Setup Raspberry Pi 3 with Play Digital Signage

Raspberry Pi Digital Signage

We prepared a Raspberry Pi (Models 3 and 4) image to speed up your Play Digital Signage setup. You can also set it up yourself by installing Chromium browser with PlaySignage extension.

What we’ve done:

  • Based on raspbian.
  • Configured firewall to block all incoming requests.
  • Installed Chromium browser.
  • Installed PlaySignage extension.
  • Configured the extension to auto-launch and recover from crashes.

Installation guide:

  1. Download the image
    1. For Raspberry Pi model 3, download this image (requires 8GB or larger SD card).
    2. For Raspberry Pi model 4, download this image (requires 16GB or larger SD card)
  2. Unpack the zip archive.
  3. Write the .img file to SD card using etcher.
  4. Insert SD card to Raspberry and power on.
  5. Once device is booted, it will auto-launch PlaySignage player. Press “Exit” on the top right.
  6. Connect to the Internet.
  7. Make sure correct time zone is set.
  8. The default user is “pi” and password “raspberry“. Move cursor to top to show the top task-bar and launch terminal. Change the default password by issuing command “passwd”.
  9. We may have released an update to the player, so let’s try to update the extension:
    1. Launch Chromium and navigate to chrome://extensions (you can find the bookmark on bookmarks tab as well).
    2. Press the button “Update extensions now”.
    3. If there’s an update, it will be downloaded and installed in next few minutes.
    4. You don’t need to do this every time we publish an update, just it may take up to 8 hours for Chromium to update extensions automatically, we just sped up the process.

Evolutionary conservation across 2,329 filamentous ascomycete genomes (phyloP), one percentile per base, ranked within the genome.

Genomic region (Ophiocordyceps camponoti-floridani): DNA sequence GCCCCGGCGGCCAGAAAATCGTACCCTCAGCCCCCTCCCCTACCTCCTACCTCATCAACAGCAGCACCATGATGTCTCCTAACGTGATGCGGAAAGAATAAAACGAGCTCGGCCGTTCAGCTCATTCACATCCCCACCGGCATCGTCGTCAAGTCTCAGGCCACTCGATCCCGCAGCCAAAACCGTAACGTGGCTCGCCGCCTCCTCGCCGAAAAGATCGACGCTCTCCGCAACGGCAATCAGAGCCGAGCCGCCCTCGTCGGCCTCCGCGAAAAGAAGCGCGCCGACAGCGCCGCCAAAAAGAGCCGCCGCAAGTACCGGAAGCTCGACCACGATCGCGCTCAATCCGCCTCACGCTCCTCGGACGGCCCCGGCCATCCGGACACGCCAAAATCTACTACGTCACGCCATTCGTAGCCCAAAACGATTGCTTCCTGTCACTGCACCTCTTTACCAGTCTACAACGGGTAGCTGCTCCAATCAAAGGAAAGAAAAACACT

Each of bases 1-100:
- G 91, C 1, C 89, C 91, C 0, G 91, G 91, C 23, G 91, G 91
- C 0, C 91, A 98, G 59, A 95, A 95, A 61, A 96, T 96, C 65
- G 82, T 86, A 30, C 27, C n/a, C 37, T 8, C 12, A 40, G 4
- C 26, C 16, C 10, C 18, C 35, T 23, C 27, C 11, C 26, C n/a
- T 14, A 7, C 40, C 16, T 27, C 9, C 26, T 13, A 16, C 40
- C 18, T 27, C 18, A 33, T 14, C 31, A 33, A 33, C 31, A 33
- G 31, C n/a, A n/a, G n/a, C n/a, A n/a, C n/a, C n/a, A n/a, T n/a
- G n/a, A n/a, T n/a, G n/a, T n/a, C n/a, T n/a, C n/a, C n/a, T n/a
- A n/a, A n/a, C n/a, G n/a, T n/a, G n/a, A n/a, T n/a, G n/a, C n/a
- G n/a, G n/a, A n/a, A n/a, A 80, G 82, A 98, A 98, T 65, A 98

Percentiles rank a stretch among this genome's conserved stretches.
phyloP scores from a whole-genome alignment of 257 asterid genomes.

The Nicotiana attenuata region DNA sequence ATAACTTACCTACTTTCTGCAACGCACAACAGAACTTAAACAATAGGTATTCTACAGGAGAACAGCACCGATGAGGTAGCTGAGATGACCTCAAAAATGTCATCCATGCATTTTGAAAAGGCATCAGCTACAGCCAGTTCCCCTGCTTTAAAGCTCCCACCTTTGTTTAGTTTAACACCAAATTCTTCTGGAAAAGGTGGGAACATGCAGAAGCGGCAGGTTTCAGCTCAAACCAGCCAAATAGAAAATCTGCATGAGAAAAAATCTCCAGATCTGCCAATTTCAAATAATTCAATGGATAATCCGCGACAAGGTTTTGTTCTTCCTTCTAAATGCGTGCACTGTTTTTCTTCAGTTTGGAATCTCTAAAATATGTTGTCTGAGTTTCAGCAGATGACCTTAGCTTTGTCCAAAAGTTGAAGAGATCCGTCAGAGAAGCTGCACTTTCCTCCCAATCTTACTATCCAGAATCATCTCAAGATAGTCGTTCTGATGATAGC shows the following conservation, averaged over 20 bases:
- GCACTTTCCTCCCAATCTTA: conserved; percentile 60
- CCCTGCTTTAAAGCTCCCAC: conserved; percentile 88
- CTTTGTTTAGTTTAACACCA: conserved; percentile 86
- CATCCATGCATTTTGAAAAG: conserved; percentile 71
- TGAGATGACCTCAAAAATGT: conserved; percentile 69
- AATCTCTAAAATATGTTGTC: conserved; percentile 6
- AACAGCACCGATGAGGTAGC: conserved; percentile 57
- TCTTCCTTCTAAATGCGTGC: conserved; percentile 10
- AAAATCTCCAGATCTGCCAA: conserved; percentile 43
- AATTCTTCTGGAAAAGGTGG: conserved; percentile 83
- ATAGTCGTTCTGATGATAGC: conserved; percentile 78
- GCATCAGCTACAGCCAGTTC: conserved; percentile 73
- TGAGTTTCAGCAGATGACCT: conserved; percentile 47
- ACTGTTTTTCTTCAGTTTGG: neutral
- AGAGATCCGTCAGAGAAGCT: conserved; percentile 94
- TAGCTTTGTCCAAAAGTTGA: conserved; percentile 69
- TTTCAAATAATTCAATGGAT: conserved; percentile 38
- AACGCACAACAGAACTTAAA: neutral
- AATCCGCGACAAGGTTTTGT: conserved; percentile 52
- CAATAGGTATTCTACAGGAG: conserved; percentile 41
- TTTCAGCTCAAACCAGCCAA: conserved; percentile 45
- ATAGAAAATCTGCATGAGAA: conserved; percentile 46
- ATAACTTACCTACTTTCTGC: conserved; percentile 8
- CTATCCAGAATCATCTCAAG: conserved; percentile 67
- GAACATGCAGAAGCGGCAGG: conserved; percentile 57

10. Close chromium and launch the player app from desktop shortcut.

Our recommendations

In our tests the device heats up quite fast, especially in an enclosure. When the device runs hot, it can damage the components and will cause performance to degrade. We recommend installing a heat-sink on the chip, you can get one on ebay or nearby electronics equipment store.

If you are not using official power supply, make sure that the adapter is powerful enough:

  • At least 2 amperes for model 3 (ideally 2.5 amperes) devices
    At least 3 amperes for model 4 devices


Raspberry is likely the most affordable option to run our players on an open-source software. However, being a low-end device, it has certain drawbacks:

  • Most slide transition effects lag, so we don’t recommend adding them.
  • Element animations lag, however they are meant for more powerful players to begin with.
  • The SD card is prone to wear out, unlike devices with built-in storage, the SD card has limited write cycles it can perform. We recommend choosing a high class (quality) SD card to minimize the issues down the road.


The image I downloaded does not fit on my SD card?

[Applies only to Raspberry PI 4]
Unfortunately there is some variation between the available storage on SD cards made by different manufacturers. If our 16GB image does not fit on your 16GB SD card, download this 8GB image instead. The 8GB image only has 1.2GB free space remaining, so you might want to reclaim the missing space after booting into the operating system:

  1. Open terminal and enter command sudo raspi-config (default password is raspberry, if you did not change it yet).
  2. Select “Expand Filesystem”.
  3. Re-start the system once the process completes.

How can I enable ssh?

We’ve disabled SSH access for obvious security reasons when distributing an image that has a default password. If you do want to enable ssh for remote maintenance, here’s how:

  1. execute passwd command to change the password – default password is ‘raspberry‘ and the whole world knows it
  2. Enable port 22 in firewall: sudo ufw allow ssh
  3. Enable SSH service: sudo systemctl enable ssh
  4. Start SSH service: sudo systemctl start ssh